Jackson's black critics. Some question his character, others say his white support is not strong enough to pave the way to the presidency
Chicago and Miami
Whatever Jesse Jackson's eventual success with white voters, he has already achieved singular status among blacks. His popularity is so high that black critics are reluctant to speak out. But privately, these critics harbor serious doubts about the presidential candidate. ``Jesse has had an insatiable need for PR,'' a black activist in Chicago says. ``He is a usurper. And that does not bother me so much. But what bothers me is that he is not strengthening'' the black political movement.
In fact, these critics charge, the Rev. Mr. Jackson's success may cause Democratic losses in November, making the party more gun-shy about future black presidential candidates - including those with better prospects for white support.
It is difficult to assess the depth and breadth of these concerns. Many more black political leaders have endorsed Jackson in the 1988 campaign than during his '84 run. Even the Chicago activist cited above has publicly endorsed Jackson.
Avid Jackson supporters say these critics are old-line politicians who resent the tremendous inroads he has made with blacks.
``They're a little jealous, but they're getting on board because they don't have a choice,'' says David Paterson, a New York state senator representing Harlem and Manhattan's Upper West Side.
In Democratic primaries and caucuses, Jackson usually gets an astounding 95 percent of the black vote. Opposing Jackson in the black community has proved politically embarrassing. That's what happened in last month's Michigan caucuses, when powerful Detroit Mayor Coleman Young refused to endorse him. Jackson won handily, getting 43 percent of his statewide vote from the two congressional districts that cover most of Detroit.
Black critics of Jackson tend to fall into two main camps: those who harbor doubts about the man himself and those who worry about the impact of his presidential run.
About the man himself, only a very few blacks are critical.
``Jackson is still black. That is someone that we are proud of,'' says Hurley Green Sr., publisher of the Chicago Independent Bulletin. But Mr. Green does not support Jackson. ``When I was with Jesse, you realized Jesse was using you. After you have been around him a few years, you realized he kept saying the same things.''
To other black critics, the problem with Jackson is political. These blacks argue that his very success this year works against the chance of someday electing a black president.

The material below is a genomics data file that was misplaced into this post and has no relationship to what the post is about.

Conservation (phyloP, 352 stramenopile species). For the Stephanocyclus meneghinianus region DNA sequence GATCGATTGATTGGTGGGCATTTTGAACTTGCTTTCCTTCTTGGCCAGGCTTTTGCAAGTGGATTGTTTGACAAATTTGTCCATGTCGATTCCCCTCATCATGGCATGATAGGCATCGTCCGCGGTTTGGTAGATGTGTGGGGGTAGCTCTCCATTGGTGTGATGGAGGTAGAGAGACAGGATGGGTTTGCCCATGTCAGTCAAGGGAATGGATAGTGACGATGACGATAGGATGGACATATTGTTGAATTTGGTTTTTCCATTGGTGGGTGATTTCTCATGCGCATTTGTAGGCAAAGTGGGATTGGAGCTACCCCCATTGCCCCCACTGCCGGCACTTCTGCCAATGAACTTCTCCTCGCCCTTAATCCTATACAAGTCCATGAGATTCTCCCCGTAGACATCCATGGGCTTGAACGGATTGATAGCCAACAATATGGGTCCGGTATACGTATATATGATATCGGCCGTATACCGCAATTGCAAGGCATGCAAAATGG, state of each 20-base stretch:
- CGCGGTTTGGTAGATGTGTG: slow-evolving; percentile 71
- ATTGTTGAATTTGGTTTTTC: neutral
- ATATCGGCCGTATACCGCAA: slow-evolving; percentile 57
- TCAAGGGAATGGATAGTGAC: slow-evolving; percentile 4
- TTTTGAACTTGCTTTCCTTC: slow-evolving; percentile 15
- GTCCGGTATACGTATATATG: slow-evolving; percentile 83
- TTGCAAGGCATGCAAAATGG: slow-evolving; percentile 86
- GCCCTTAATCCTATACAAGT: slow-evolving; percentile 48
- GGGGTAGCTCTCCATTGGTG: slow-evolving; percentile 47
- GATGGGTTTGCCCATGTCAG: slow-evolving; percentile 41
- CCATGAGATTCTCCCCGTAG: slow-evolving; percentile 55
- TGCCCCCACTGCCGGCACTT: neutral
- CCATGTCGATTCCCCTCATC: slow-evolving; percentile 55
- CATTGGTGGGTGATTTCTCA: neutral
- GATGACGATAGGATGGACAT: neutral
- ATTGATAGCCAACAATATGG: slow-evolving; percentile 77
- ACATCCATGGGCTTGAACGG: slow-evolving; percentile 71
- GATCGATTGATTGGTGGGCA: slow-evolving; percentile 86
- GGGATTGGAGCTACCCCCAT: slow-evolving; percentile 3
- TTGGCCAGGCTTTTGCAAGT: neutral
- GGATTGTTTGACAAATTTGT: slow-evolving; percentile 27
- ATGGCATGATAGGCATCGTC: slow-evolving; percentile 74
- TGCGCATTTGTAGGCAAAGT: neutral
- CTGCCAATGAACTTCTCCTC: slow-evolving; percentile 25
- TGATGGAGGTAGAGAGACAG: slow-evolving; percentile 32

``Jesse looks very good,'' says Georgia state Rep. Tyrone Brooks, who chaired Jackson's 1984 campaign there. But ``I don't see that that's going to help us ... put a person of color in the White House.''
A key concern is that Jackson's style will never appeal to enough white voters. He is often compared to other black politicians like Atlanta Mayor Andrew Young, Rep. William Gray III (D) of Pennsylvania, and Los Angeles Mayor Tom Bradley, who have more moderate styles.
``I'm really concerned as a politician, as a civil rights worker, that the Democratic Party is being destroyed,'' says Hosea Williams, Atlanta city councilman and the activist who led last year's protest marches on Forsyth County, Georgia.
If, for example, Democrats rebuff Jackson at their convention, then the party's nominee stands to lose crucial black support in the November election. Even black politicians who have not jumped on the Jackson bandwagon are concerned about a potential Democratic snub.
``I am never in total agreement with his views,'' says Leon Davis, a former national director of Jackson's Operation PUSH. But ``I would react very angrily if he were denied.''
If, on the other hand, Democrats allow Jackson to play a prominent role in the nomination, the Republicans will campaign against him and run away with the election, some black politicians argue.
``I'm still convinced,'' Mr. Williams says, ``that white America is not only going to vote against any black presidential or vice-presidential candidate, they are going to vote against a party where blacks wield significant power.''
While Jackson's 1984 campaign broke ground for blacks, Georgia's Representative Brooks adds, Jackson will always carry the stigma of the militant to whites. Even though Jackson has toned down his style this campaign, Brooks warns that if Jackson becomes a Republican target after the Democratic convention, they will parade the old, radical Jackson before voters ``again and again and again.'' Jackson fired Brooks from the Rainbow Coalition early in the current campaign after Brooks advised him not to run.
Even if Jackson doesn't drive white voters to the GOP, his black critics are concerned he will come in for heavy blame if the Democrats lose in November.
This blame, in turn, may scotch any opening for black candidates with more appeal to whites, according to Brooks. ``We'll have to wait 20 years.''
Jackson supporters see these fears as outmoded views of overcautious blacks.
``The [grass-roots] reaction has been incredible,'' says Mr. Paterson. But ``I don't think black leaders have been aware of the impact we can have.... Down the road this is paving the way for real unity in the Democratic Party.''